In the United States, we are at a critical juncture for how we fund our transportation infrastructure. The transportation sector is the country’s largest source of greenhouse gas emissions (GGEs), and we need to significantly reduce our carbon footprint here and in all sectors within the next several years to try and avoid the worst potential consequences of climate change.
Sustainable transportation infrastructure—including trails and active transportation networks—has an important, central role to play in these efforts, and investment in these modes is imperative to reach our climate goals.
The Infrastructure Investment and Jobs Act, also known as the Bipartisan Infrastructure Law, may help steer more transportation investment toward these types of projects, which would lead to a cleaner environment and safer and more equitable communities. However, approximately 60% of the transportation funding provided goes through a formula directly to state departments of transportation (DOTs), which have a great degree of flexibility in how those funds are spent. In other words, even if the federal government focuses on these priorities in how it allocates funding, the states still have the power to divert funds away from critical walking and bicycling projects—and ultimately make or break efforts to rebuild our nation’s transportation systems.
Under President Biden, the Federal Highway Administration (FHWA) recently published a proposed rule that will give advocates a leveraging tool so that states and regional planning entities invest in more sustainable transportation projects such as trails and active transportation networks. The proposed rule requires that state DOTs and metropolitan planning organizations (MPOs) establish performance measures for GGE reductions from the transportation sector—essentially, that they set goals for GGE reductions and then track progress toward meeting those goals. If passed, this rule would do much to encourage the development of sustainable transportation infrastructure that could greatly reduce our carbon footprint in the long term.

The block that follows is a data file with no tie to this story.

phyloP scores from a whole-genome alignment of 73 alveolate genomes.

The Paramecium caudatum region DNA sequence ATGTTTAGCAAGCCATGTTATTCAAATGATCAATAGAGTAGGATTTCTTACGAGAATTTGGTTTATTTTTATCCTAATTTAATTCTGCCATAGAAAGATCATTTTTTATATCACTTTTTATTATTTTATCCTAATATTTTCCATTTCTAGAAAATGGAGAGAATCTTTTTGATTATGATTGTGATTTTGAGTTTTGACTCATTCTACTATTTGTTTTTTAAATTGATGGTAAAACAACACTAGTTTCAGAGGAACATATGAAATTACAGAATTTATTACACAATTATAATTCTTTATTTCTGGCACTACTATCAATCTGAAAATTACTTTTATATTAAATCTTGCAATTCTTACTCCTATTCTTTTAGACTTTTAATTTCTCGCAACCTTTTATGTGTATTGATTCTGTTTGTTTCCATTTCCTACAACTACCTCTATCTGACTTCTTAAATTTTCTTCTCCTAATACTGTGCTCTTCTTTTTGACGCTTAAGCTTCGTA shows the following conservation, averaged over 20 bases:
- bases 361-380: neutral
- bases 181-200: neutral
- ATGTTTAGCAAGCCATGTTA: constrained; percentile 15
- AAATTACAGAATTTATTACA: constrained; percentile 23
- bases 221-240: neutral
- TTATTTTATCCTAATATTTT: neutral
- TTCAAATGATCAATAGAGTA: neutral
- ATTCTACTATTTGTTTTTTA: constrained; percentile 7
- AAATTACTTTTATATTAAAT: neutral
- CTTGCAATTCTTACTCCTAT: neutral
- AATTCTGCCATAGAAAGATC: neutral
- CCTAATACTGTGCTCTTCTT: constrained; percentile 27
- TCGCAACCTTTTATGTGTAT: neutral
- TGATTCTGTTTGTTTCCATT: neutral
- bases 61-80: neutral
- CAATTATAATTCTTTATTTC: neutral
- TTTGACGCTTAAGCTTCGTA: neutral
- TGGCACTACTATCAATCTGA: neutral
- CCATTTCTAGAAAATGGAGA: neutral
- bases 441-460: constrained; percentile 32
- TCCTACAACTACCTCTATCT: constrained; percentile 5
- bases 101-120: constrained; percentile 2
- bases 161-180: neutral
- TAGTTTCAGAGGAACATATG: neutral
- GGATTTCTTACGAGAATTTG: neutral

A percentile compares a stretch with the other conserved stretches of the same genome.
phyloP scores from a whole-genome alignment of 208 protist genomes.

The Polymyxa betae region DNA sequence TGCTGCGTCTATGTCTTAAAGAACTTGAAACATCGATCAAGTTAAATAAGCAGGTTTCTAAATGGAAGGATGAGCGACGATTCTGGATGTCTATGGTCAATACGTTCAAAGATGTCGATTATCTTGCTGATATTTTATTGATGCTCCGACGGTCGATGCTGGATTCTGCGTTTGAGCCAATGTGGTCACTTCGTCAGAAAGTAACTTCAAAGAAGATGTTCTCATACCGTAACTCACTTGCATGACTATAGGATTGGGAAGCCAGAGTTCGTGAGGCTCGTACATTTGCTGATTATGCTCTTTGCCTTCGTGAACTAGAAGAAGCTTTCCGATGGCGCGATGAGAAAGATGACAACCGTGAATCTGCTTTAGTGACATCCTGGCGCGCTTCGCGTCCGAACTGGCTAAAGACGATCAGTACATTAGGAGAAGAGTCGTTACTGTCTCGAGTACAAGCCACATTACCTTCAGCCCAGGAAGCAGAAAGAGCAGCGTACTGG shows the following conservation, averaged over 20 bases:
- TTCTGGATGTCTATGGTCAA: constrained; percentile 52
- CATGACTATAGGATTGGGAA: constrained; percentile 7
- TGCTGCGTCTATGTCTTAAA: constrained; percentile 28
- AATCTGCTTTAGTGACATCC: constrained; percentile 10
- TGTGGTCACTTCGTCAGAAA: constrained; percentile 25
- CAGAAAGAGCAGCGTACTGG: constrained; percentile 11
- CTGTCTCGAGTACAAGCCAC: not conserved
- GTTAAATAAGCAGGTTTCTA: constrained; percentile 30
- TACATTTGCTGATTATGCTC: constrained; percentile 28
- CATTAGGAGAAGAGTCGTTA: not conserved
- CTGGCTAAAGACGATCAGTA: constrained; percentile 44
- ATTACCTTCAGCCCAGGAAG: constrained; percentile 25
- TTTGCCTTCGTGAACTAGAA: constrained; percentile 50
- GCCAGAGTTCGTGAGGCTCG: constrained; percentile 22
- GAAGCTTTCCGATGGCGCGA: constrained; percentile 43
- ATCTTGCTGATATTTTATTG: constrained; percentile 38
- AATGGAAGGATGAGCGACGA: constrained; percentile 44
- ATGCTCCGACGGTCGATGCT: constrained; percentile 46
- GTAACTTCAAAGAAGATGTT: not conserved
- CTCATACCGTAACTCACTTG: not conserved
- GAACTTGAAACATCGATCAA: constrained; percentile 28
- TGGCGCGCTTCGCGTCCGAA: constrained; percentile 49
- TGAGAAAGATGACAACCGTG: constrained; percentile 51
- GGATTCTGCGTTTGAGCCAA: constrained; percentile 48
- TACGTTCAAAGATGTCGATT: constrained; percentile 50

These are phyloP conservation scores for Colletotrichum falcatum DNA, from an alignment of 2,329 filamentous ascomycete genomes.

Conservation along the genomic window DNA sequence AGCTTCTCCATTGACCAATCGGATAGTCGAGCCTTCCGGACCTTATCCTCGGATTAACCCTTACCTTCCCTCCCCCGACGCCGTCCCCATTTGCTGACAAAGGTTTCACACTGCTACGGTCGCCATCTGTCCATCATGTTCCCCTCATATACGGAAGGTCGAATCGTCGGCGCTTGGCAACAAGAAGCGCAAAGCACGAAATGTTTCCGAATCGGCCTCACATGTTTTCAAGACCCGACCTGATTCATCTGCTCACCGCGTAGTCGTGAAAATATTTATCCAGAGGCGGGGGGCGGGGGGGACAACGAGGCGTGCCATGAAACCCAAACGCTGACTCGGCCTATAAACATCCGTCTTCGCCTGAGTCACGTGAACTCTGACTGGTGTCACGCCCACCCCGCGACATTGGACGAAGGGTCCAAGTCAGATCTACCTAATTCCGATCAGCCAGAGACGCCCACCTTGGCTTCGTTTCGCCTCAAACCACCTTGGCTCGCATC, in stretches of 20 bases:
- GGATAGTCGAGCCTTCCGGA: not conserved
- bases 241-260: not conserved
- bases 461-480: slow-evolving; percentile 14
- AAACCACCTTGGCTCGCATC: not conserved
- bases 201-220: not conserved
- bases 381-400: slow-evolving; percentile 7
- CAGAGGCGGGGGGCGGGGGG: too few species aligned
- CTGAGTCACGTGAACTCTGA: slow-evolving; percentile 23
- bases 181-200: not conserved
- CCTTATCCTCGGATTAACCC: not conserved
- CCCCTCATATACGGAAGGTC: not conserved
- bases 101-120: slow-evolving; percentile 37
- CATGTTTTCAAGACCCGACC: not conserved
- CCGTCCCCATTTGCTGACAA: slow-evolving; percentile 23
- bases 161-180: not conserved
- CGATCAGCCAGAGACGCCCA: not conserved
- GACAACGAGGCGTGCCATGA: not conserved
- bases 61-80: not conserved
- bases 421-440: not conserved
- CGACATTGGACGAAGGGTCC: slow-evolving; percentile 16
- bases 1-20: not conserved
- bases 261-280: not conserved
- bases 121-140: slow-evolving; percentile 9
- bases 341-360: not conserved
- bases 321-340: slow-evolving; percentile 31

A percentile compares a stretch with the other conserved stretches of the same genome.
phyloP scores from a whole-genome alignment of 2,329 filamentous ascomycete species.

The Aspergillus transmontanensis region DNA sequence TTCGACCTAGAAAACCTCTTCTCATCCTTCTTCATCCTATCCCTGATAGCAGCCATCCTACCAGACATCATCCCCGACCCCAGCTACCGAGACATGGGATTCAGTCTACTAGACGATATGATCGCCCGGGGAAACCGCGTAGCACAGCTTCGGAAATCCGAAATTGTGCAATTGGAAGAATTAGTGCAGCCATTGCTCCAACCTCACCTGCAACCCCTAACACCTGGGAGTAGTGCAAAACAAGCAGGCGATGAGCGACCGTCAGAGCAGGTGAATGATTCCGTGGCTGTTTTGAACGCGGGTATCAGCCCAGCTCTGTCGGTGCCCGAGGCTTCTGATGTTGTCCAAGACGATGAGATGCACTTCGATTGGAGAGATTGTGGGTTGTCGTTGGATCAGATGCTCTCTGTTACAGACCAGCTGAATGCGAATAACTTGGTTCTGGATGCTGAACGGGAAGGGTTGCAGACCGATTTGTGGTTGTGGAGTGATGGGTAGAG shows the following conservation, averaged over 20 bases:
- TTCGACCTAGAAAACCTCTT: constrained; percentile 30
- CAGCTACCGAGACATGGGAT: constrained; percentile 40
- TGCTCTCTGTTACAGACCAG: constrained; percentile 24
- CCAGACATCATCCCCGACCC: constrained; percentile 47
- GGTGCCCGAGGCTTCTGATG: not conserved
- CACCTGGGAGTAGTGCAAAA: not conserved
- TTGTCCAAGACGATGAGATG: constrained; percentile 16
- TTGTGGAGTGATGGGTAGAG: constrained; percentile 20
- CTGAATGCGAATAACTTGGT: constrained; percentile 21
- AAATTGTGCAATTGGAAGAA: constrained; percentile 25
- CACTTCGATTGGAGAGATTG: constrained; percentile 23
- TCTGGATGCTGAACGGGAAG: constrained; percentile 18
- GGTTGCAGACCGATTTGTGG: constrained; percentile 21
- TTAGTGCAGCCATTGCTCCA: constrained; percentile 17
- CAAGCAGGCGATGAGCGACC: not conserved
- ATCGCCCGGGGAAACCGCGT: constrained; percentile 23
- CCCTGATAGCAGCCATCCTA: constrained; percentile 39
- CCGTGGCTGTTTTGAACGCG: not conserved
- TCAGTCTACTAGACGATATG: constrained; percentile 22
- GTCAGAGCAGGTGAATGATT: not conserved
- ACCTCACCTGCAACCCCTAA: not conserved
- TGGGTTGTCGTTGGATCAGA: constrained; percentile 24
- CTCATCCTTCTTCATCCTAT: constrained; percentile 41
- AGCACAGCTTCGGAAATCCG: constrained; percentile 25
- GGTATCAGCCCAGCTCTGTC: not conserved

The FHWA’s authority to issue this rule stems from a transportation infrastructure bill that passed in 2012 called Moving Ahead for Progress in the 21st Century (MAP-21), which established a system of performance metrics in several areas, including air pollution and safety. After RTC called on President Obama to strengthen its proposed performance metrics rule in 2016, the FHWA included the measurement of GGEs in a rule published in the final days of his second term. Following months of litigation, President Trump repealed the rule in 2018.
The proposed rule focuses on transparency related to transportation investments and how they are impacting GGEs. However, some state DOTs have objected to the rule, claiming that it imposes restrictions on how they spend the funds available through the infrastructure bill. Again, supporters of more sustainable transportation investments are called on to submit comments supporting the proposed rule and help ensure the FHWA publishes a final rule without weakening it.
RTC is urging all our supporters to once again weigh in with FHWA to say that trails matter, and that state DOTs should set carbon reduction goals and show if they are making progress toward a more sustainable transportation system by funding trails, walking and bicycling.
If states are required to be transparent about their emissions from the transportation sector, they are more likely to prioritize non-polluting mobility options.